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First off today, Timothy B. Lee at Ars Technica writes that the Motion Picture Association of America (MPAA), as part of the appeal in the myVidster case, has filed a brief stating that embedding a copyright infringing video, even if hosted by a third party, can be a direct infringement under copyright law. The myVidster case centers around the myVidster site and its controversial DMCA process. According to the plaintiff, a porn company named Flava Works, myVidster would not terminate the accounts of repeat infringers but myVidster felt it only had to do so of direct infringers and not of people who embedded clips from other sources. However, the MPAA has said that such embeds are a form of direct infringement, which the lower court agreed with. If upheld, that could have drastic implications for content embedding across, including sites such as YouTube.
Next up today, Cameron Scott of PC World reports that the Electronic Frontier Foundation (EFF) will be heading to court this Friday to ask it to establish a process by which law-abiding users of Megaupload can get their files back. Megaupload was a cyberlocker service that was seized by the U.S. government as part of a joint police action in the U.S. and New Zealand. The motion is filed on behalf of Kyle Goodwin, a reporter who lost access to his videos after the site was shut down.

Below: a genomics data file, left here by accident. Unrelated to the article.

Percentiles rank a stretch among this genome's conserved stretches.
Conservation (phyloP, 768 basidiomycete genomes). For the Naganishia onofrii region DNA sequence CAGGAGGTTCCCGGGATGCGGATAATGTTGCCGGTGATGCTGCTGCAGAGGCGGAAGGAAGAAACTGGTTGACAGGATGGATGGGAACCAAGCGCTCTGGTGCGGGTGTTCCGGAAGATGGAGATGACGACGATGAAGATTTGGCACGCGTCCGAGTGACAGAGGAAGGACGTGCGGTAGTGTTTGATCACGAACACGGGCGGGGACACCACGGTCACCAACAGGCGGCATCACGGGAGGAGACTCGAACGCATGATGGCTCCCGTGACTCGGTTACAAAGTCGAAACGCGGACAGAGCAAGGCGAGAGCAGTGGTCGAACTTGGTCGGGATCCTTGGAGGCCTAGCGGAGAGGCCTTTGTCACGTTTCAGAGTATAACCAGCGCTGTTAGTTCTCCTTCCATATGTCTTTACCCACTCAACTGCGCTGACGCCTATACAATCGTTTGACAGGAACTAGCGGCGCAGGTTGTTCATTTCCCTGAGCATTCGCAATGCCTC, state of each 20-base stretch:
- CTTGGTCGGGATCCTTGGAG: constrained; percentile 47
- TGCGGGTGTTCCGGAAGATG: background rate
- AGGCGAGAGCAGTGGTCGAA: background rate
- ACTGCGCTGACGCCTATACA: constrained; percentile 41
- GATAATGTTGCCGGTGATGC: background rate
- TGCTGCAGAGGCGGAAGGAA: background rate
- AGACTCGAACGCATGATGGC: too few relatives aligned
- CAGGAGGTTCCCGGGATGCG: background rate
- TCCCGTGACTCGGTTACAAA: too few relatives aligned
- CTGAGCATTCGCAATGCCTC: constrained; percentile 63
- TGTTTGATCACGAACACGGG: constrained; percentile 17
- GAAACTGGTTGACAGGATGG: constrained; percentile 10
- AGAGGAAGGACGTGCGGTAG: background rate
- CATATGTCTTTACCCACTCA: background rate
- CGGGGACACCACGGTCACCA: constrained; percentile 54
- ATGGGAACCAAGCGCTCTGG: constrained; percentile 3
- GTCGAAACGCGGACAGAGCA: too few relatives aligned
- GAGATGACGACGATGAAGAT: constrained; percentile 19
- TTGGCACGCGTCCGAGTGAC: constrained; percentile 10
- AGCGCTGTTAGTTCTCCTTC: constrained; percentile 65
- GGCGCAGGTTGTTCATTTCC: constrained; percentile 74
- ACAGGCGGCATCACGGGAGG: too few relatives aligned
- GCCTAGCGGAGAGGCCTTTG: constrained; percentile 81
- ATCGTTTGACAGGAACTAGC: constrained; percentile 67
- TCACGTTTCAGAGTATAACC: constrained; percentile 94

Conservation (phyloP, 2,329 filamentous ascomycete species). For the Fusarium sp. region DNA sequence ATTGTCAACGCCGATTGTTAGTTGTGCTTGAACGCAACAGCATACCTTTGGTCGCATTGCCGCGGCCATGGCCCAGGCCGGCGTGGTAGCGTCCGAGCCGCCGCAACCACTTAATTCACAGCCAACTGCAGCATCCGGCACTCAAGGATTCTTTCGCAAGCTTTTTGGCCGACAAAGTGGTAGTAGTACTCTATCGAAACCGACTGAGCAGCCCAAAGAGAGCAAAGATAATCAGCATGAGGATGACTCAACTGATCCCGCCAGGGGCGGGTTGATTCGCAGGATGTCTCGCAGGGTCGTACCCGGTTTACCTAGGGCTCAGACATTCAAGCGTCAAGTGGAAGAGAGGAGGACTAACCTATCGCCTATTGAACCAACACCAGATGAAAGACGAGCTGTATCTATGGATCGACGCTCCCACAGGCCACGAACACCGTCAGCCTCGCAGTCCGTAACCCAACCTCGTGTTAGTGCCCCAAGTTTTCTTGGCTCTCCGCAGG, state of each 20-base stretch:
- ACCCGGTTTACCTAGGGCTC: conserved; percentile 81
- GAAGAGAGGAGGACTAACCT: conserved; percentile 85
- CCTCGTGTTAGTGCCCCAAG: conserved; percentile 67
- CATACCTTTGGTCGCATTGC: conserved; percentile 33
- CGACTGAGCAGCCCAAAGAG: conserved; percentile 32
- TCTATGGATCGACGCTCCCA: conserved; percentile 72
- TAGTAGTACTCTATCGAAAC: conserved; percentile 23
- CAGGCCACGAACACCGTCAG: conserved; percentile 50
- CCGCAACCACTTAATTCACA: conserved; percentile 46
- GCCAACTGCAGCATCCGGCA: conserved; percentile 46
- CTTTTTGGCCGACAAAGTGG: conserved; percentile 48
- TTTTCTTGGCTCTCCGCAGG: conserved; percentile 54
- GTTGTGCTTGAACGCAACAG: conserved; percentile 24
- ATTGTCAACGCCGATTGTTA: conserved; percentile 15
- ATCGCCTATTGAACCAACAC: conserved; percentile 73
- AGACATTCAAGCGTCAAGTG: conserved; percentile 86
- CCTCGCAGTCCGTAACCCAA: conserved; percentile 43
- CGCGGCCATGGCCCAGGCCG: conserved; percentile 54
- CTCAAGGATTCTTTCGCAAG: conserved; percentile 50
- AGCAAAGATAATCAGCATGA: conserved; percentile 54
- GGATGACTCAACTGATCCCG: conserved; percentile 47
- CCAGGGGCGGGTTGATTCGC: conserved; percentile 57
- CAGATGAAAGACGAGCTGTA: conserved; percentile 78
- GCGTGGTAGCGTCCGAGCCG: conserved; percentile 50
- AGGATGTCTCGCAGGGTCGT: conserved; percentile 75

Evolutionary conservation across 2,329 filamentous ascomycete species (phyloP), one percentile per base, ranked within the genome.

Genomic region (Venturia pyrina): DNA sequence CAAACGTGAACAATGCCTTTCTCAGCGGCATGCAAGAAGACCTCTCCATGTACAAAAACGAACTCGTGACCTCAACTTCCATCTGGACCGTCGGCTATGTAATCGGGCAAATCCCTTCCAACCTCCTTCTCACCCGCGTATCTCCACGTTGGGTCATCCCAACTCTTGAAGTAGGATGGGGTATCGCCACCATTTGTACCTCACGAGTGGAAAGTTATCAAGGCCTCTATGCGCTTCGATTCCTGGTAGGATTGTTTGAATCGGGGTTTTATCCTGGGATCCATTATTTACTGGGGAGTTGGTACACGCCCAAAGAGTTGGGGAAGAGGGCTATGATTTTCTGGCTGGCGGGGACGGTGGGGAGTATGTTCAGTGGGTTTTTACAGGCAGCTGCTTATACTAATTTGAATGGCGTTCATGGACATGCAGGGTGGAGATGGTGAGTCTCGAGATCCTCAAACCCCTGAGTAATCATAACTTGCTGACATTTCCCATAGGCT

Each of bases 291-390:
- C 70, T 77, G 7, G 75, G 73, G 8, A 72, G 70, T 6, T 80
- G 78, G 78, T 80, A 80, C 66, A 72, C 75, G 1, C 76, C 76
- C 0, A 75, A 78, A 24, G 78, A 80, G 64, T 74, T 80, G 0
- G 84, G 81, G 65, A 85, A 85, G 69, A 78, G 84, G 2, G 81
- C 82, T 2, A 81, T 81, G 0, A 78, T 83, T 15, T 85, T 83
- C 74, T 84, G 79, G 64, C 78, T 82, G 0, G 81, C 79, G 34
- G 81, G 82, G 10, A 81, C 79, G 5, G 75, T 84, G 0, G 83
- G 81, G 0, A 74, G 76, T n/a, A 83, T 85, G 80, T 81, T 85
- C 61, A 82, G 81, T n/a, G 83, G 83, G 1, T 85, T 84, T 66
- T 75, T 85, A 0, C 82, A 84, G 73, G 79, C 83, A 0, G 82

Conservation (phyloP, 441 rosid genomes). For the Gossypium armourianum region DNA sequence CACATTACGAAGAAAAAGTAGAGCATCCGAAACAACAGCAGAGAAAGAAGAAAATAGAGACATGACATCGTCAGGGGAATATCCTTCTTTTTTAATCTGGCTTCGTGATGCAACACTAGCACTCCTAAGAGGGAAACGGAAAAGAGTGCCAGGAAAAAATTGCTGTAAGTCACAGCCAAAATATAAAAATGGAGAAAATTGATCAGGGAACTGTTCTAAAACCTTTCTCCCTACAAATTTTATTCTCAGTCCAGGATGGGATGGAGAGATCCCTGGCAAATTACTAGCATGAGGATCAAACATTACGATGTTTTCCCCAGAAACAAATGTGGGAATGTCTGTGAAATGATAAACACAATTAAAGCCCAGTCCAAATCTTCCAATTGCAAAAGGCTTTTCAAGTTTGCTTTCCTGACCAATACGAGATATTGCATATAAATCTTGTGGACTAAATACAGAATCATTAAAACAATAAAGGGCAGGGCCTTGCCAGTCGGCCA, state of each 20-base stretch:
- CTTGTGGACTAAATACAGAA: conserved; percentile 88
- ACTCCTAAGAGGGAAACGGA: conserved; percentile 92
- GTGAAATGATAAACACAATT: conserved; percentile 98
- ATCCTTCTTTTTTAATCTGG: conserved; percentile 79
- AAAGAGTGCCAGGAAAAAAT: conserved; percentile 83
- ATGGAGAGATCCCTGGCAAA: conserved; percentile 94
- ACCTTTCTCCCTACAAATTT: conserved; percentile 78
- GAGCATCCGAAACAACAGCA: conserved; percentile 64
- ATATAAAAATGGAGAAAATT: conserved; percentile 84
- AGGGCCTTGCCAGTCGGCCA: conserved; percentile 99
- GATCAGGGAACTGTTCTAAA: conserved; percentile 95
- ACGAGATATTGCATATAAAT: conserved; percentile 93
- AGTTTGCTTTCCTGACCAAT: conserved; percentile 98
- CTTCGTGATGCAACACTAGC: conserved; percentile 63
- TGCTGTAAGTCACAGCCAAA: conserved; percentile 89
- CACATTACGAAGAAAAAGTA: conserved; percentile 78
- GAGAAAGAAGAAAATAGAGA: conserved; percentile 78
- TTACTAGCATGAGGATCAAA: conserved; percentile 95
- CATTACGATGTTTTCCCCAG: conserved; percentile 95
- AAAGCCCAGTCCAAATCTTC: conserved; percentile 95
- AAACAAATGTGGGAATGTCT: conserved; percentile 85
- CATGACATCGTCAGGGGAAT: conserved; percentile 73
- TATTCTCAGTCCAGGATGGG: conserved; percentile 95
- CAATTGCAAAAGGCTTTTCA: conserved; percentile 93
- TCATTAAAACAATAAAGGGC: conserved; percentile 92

Finally today, Reuters is reporting that, in Germany, the Pirate Party has overtaken the Greens to become the third largest party in the country. Polling at 13 percent, the party has had strong showings in several regional elections and is now the third most popular party in the country. Though still far behind the nation’s two biggest parties, the Christian Democrats (CDU) and Social Democrats (SPD), The Pirate Party has managed to overtake the other third parties, in large part due to hot-button issues such as ACTA as well as popular policies on government transparency.
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